Just an alternative to the rooftop scene where it's Katniss and Peeta's last night before the Games. In this version, Katniss and Peeta are already romantically involved. Other than that, not much change or OOC.

Enjoy! Reviews are welcome!

"Are you scared?" Peeta mumbles against my shoulder. We sit huddled up against each other, crawled up on the ledge by the window listening to the noise of the Capitol crowd's cheering and celebration twelve levels below us. Despite the 2-inch thick glass windows, the sound is still much too loud and too different to district 12's eerie silence at night for either of us to fall asleep.

"Scared of what?" I reply.

"Of death." He says, sitting up. "Of the games, just – all of this."

All of this, I thought, definitely. Whatever the hell 'this' even was. Well, what was I scared of? The other tributes? The Arena? My life being put into the incapable capricious hands of the Gamekeepers and the Capitol? Of Prim going hungry at home with me gone from her life?

"Death is inevitable - whether you're in the games, or at home living your normal life." Images of a loaf of burnt bread being tossed in my direction flashed through my mind. An eleven year old brown-haired girl standing on the stage shaking the Mayor's hand. A cold, heavy medal being pushed into a too-small palm. "Doesn't matter if you're working your day to day job as a baker or in the coal mines," A seven-year-old Prim silently crying under her covers from an empty stomach at night. Begging and pleads from us to our mother to do something –anything- and just get out of bed and find us food. "If it's your time, it's your time, I guess."

Peeta pauses for a while and glances away from me. "So, I suppose it's my time." He says softly, eyes locked on the people below. For a second I think I see a flicker of rage pass through his eyes, but it's gone as quickly as it appeared.

"Don't you dare say that." My voice breaks, giving away my feeble attempt of acting strong. "Don't you go into the arena and not fight. Don't you dare give up, Peeta," He doesn't believe he can win. His own fucking mother didn't believe he could win. I'll be damned if there wasn't someone supporting him. I don't care that I'm his competition. "Promise me, Peeta. Promise you'll at least try to survive."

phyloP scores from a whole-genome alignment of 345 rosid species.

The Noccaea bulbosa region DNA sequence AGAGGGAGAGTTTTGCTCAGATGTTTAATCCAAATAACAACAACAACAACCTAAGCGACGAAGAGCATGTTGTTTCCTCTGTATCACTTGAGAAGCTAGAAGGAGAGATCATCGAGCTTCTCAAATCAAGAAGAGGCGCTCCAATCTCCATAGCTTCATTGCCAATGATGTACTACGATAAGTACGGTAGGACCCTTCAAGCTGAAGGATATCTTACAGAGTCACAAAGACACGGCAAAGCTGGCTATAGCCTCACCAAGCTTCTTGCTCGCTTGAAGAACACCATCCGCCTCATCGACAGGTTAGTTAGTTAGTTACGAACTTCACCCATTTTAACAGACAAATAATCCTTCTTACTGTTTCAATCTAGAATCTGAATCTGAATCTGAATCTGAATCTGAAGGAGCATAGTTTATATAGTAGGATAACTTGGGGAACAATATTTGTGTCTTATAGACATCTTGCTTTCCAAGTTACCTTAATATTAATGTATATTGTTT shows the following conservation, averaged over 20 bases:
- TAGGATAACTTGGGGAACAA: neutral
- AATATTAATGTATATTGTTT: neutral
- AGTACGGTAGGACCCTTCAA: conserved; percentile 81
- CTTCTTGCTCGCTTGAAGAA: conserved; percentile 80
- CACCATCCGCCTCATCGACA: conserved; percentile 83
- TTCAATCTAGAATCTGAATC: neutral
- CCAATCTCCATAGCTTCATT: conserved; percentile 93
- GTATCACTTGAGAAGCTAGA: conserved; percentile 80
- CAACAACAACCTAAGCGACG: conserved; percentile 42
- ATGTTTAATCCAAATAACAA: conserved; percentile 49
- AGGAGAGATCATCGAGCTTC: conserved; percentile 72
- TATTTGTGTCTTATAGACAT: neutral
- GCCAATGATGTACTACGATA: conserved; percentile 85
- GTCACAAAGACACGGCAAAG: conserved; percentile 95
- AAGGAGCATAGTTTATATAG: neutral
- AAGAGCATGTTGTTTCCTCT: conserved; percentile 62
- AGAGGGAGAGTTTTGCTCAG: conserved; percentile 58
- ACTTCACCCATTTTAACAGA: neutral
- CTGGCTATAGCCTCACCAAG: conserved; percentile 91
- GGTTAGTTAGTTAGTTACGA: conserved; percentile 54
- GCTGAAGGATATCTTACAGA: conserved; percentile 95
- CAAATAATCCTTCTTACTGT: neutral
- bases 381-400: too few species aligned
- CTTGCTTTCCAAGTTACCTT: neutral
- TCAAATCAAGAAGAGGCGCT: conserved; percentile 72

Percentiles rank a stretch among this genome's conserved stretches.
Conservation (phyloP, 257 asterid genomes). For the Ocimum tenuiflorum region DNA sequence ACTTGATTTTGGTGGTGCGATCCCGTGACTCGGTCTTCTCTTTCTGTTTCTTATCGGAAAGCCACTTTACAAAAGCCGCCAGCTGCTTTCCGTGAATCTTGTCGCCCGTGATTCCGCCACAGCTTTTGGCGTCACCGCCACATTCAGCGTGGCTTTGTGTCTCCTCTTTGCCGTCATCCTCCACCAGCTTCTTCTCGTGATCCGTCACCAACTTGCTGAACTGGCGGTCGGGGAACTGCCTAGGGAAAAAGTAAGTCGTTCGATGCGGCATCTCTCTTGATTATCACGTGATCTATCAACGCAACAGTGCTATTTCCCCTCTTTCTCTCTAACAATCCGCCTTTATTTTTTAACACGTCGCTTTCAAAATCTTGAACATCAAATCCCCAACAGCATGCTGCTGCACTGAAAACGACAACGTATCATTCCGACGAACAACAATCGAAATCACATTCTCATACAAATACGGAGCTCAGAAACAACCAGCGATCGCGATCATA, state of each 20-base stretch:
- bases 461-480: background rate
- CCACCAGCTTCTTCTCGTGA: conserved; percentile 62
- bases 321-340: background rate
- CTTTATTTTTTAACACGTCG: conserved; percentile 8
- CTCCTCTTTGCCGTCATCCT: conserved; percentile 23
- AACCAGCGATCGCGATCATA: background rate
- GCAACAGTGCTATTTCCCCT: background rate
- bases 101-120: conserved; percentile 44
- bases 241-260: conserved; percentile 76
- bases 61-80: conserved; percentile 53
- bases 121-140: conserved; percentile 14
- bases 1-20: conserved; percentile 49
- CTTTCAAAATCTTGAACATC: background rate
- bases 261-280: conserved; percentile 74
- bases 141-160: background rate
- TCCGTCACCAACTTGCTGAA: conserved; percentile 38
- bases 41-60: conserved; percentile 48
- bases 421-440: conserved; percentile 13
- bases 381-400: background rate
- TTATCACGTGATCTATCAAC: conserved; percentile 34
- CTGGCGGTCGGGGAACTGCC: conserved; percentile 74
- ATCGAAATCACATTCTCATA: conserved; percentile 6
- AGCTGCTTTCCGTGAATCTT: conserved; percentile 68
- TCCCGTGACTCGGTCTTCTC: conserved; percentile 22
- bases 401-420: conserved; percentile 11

"Katniss, the possibility of me—"

"Promise me!" I cry, pushing down the prickling sensation at the back of my eyes where hot, desperate tears threaten to erupt.

He looks at me sadly and reaches up to tuck a piece of hair behind my ear. "Okay. I promise."

We don't say anything else for some time, his fingers drawing patterns on the back of my hand. The cheering below us continues, but we sit quietly, trying to enjoy whatever amount of peace we have left before the insanity of entering the arena tomorrow.

"What do you think happens to us when we die?" I ask, breaking the silence. It's been a question I've been contemplating a lot lately since we got here. After all, it's only natural considering our current circumstances.

"I think a lot of people want to think there's a heaven." He stops and I have a feeling I'm not the only one who has had this question running through their mind on a frequent basis these days. "I think, when you're near death, you grab a hold of the idea that although you're going to die, you're just going to another realm of eternal youth and perfection. A paradise where there's nothing wrong ever, and you're forever happy."